Just about everything you do with weights, by applying the law of progressive resistance, will gradually give you greater muscle strength. Be it high reps, or low reps. But, there are optimal ways for gaining either size, or strength, and I’d like to clear up any confusion people may have about which is the optimal way to build strength.
When we think of strength, what do we think of? The guy who can do 500 push ups non stop, who is obviously strong. Or, do we think of the guy who can lift the huge bar loaded with so many weights it bends? I think of the latter, and I think most people do too, but let’s take a look at both types.
I see strength as being split into two kinds, endurance strength – the guy who does push ups (less weight, more reps) or explosive strength – the guy who lifts the weight of half a car (more weight, less reps.)
In order to build endurance strength, simply pick a weight which you can handle comfortably for 10-15 repetitions, and see if you can’t keep adding reps or sets every session. This will build muscular endurance strength.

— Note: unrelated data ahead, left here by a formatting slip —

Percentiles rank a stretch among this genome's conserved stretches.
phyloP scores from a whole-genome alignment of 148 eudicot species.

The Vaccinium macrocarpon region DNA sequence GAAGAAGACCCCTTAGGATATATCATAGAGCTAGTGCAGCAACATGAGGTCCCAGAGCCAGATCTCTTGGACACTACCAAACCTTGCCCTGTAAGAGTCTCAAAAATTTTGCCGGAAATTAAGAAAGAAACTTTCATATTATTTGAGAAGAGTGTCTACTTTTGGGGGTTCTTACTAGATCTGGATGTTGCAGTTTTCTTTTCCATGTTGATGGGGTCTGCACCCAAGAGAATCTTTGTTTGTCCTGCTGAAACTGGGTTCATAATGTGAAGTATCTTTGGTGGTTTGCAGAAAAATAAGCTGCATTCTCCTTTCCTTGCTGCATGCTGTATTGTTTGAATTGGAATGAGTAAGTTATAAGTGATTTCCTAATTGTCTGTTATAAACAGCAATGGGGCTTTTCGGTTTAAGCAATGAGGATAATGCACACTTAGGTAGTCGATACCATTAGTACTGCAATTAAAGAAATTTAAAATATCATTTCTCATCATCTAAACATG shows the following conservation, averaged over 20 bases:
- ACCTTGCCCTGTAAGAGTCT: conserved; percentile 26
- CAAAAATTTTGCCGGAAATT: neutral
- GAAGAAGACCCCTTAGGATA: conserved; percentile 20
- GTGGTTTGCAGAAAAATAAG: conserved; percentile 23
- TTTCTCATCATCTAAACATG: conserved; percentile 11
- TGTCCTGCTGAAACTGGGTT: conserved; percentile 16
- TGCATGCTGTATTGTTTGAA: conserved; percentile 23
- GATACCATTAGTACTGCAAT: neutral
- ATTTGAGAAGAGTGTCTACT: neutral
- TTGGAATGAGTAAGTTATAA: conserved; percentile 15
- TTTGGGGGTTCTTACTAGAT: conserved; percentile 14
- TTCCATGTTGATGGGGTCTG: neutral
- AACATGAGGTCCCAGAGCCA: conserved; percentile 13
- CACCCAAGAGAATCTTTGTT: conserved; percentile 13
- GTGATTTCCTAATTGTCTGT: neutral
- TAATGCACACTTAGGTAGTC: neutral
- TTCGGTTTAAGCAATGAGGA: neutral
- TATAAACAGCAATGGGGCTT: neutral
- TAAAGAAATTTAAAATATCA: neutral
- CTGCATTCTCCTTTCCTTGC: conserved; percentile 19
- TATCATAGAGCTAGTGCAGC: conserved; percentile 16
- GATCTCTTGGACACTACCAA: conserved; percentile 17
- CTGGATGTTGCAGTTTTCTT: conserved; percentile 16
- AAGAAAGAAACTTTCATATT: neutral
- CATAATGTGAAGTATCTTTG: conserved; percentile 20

For explosive strength, you need to load the bar up with weights which approach your maximum one-rep capacity. For working sets (after you’ve warmed up) around 80% of your one rep maximum should be used, with reps of 5, and for 3-5 sets.
The idea in this is, the weight is so heavy that endurance is not an option. The sets are short because there is no way you can lift the weight you are doing far beyond 5 reps. If you can, you’re lifting too light.
This type of training targets the fast twitch muscle fibres in your body, responsible for the short but explosive bursts of power. For sheer explosive strength of this type, you must continue to train like this, adding weight to the bar as regularly as possible, but in small increments to avoid sticking points or injury.